Charleston Eats: Marco’s Pizza James Island

Newish location of Marco’s Pizza opened up next door to the Publix on James Island so we gave it a try.

We had a sausage and meatball pizza. Pretty decent, lots of meat.

MarcosPizza.jpgBig chunks of sausage and whole meatballs cut in half, not slices like you might expect from chains or takeout places.

Nice place. Not fancy, not a whole lot of seating (3 booths, a few seats by the window and a couple of 2-top tables) but reasonably comfy. Most of the customers we saw while eating were coming in for pick-up/take out orders.

Charleston Eats: Swig and Swine

We made a stop at Swig & Swine for lunch today. Between the two of us, the 2-meat platters let us sample almost all of their smoked meat offerings. If you can, sit toward the back at their “meat counter” where you can watch the guys pulling and slicing slabs of meat to fill orders. Fun place to sit and watch.

While we were waiting, the guy slicing meats was nice enough to give us a sample of the pork belly. So delicious.

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Soon after came our platters: Pulled pork/house made sausage with cheddar grits and pickled vegetables, and smoked turkey/brisket with brunswick stew and beans with brisket.

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For dessert, we split a chocolate pecan pie.

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Be hungry when you go. You’ll probably leave with leftovers.

Sampling Trader Joe’s Poutine

A little while ago, I learned that Trader Joe’s sells poutine in their freezer section. I was somewhat skeptical about the product, but it got a favourable reaction from the website I saw it on, and from one of my friends that tried it out. On a recent trip out to the Trader Joe’s around here, Connie picked up a package, and we tried it out this evening.

Disclaimer: I grew up in Western Canada, and as far as I knew at the time, poutine was never a thing in Edmonton. I’d heard of it, but never saw it anywhere. Fries and gravy was easy to find (and was a lunch time staple during high school), but not poutine. I have very little experience with poutine.

Trader Joe’s poutine is a bag of frozen french fries, a pouch of cheese curds, and a pouch of gravy (they call it beef sauce).

Trader Joe's poutine
Trader Joe’s poutine
Frozen french fries ready for baking
Frozen french fries ready for baking
Pouch of cheese curds, and a pouch of gravy
Pouch of cheese curds, and a pouch of gravy

The instructions are pretty simple. Bake the fries at 425°F (about 220°C) for 20-25 minutes, and put the pouches of curds and gravy into a pot of just barely simmering water to thaw them out. You’ll want to keep an eye on the pouches, especially the cheese curds. If you leave them in the water too long, or let the water get too hot, you end up with a mass of molten cheese rather than individual curds. My pouch of curds ended up a bit on the melty side, but the individual curds were still mostly separable.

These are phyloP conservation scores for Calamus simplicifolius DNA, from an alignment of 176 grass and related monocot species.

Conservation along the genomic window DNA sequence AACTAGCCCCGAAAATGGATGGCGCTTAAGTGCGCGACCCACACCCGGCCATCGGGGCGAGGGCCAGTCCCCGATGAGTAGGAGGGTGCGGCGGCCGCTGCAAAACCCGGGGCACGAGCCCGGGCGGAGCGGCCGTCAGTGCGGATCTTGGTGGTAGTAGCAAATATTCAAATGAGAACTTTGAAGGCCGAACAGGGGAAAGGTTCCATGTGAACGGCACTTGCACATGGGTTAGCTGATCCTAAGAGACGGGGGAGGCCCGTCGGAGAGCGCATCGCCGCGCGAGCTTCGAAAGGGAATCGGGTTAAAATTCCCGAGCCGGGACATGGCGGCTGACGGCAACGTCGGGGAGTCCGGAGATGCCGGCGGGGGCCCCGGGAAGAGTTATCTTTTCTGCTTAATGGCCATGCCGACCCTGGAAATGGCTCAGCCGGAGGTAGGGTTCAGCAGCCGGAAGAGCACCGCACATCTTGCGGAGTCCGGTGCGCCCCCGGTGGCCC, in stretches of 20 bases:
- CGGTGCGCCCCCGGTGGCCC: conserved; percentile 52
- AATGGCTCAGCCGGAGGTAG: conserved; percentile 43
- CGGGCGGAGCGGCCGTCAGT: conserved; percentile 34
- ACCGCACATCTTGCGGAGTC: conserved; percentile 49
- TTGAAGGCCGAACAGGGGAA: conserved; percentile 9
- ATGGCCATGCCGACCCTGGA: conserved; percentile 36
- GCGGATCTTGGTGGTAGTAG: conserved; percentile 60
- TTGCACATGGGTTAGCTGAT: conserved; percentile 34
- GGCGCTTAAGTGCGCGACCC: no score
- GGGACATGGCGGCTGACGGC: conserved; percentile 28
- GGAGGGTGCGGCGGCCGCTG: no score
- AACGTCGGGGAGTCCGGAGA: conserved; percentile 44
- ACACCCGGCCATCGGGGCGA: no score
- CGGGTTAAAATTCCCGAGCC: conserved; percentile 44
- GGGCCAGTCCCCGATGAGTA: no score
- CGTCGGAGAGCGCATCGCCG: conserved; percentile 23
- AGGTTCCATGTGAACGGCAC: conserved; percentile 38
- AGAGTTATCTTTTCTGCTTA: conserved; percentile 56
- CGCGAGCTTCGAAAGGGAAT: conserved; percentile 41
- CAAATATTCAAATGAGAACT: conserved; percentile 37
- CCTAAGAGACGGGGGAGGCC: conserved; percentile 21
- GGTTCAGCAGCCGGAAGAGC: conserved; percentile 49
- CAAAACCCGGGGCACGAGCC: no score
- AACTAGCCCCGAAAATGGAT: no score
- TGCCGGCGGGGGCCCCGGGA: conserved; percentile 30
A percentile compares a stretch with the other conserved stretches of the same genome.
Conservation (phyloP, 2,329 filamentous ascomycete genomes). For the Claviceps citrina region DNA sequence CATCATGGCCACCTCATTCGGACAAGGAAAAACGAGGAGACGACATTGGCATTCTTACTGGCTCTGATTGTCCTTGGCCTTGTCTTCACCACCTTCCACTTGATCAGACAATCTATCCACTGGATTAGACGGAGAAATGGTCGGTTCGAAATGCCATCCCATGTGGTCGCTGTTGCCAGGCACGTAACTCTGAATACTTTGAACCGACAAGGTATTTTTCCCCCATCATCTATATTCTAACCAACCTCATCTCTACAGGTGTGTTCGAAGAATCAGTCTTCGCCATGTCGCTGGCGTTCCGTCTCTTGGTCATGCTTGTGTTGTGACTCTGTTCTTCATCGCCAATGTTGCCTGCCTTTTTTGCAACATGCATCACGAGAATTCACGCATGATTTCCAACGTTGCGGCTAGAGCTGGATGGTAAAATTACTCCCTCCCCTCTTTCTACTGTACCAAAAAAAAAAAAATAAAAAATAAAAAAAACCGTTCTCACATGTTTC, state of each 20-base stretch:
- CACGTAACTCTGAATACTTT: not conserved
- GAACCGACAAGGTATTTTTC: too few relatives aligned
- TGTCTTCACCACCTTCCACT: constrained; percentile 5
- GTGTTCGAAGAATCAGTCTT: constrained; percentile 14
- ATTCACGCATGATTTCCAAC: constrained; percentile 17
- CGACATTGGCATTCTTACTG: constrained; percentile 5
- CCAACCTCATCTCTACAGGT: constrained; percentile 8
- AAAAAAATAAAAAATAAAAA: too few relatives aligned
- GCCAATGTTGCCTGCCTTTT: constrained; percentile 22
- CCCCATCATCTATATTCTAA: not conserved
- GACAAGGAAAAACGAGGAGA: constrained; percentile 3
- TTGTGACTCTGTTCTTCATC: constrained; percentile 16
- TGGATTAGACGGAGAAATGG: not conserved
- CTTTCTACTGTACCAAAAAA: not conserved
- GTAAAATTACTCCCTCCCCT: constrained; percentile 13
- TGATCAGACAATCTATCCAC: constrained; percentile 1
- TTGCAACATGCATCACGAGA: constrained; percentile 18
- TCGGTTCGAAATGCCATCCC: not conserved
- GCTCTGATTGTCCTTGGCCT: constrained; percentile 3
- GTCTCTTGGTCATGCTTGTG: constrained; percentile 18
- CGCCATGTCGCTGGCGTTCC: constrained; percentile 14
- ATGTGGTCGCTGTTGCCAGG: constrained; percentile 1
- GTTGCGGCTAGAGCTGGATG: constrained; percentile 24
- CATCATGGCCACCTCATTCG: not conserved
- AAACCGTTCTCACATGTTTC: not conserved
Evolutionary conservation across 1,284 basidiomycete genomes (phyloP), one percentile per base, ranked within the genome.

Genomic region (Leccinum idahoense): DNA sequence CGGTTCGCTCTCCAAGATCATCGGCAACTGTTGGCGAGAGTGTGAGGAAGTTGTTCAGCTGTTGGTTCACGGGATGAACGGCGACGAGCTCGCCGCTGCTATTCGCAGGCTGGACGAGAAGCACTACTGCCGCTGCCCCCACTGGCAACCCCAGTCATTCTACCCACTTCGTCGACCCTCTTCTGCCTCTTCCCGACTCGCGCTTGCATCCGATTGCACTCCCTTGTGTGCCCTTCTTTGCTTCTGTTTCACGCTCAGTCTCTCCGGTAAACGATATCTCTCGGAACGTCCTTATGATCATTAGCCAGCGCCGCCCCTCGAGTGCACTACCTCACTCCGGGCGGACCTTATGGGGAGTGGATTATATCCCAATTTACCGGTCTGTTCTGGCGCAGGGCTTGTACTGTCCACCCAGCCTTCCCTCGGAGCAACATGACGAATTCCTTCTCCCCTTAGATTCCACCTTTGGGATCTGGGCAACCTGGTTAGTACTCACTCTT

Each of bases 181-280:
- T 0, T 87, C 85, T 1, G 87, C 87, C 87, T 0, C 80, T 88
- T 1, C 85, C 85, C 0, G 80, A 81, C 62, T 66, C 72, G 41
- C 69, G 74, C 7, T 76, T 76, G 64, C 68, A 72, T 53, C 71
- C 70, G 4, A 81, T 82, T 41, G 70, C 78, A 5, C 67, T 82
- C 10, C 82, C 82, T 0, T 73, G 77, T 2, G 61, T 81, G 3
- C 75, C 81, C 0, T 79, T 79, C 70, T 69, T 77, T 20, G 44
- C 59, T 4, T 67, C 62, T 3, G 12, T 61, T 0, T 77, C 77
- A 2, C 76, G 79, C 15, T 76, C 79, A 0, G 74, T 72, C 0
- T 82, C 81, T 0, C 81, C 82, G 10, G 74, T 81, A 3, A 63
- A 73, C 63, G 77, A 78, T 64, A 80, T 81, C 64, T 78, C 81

When the fries are baked golden brown and delicious, put them all on a plate, cut open the pouch of curds, and sprinkle them over the fries.

Fries and curds
Fries and curds

Cut open the pouch of gravy (not sauce) and spread over the fries and curds (careful not to burn yourself).

Poutine!
Poutine!

Serve right away while everything is still hot.

I dug in and was pleasantly surprised. The gravy, although thinner than I prefer, was actually pretty tasty and sort of reminded me of the fries and gravy I used to eat for lunch at the mall. The curds were pretty good, squeaky as they should be. The package is easily enough to serve 3-4 people, although one hungry person wouldn’t have a problem finishing the whole thing off.

I don’t know if I really get the whole poutine thing, but that’s probably because I never grew up with it. I can’t say how good Trader Joe’s poutine is compared to any other poutine, but I’d totally buy another package just to do fries and gravy with.  As fries and gravy, Trader Joe’s has a pretty decent product here. I might reduce the gravy down a little bit, or do something else to thicken it up a little more, but otherwise it’s pretty good.

Charleston Eats: Sunae’s Korean and Japanese Hibachi Grill

Stopped in to check out the relatively new Korean/Japanese restaurant that opened up on Johns Island in what used to be a fried chicken joint. It’s a very unassuming place and doesn’t look like much. The food was very good though. The bibimbop bowl was hot and very tasty with a spicy red hot sauce you can have on the dish or on the side.

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The beef bulgogi was pretty good, flavourful but a little bit on the dry side and lacking a bit in colour. 

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The usual side dishes that accompany many Korean side dishes (banchan) were very good as well.

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Definitely worth checking out if you’re in the area, and nice to see a little more diversity coming to the Johns Island eating scene.

Dim sum food truck

I’ve often lamented about the lack of dim sum in Charleston, which considering the number of Chinese and Asian restaurants in the area, has always seemed to be a significant oversight.

Maybe that will change a little bit soon. During one of my quasi-regular visits to the Charleston Kickstarter page, I saw one for a dim sum food truck. Dim Sum Good Dumplings (DSGD) and a guy named Chad Moore is behind the effort. A little bit of a different take on dim sum, and one I would love to see succeed.

From the project status updates he’s been posting, it looks very promising. Hopefully he doesn’t get too creative trying to put a “Southern spin” on his creations.

Join me! Back this project and help make it happen!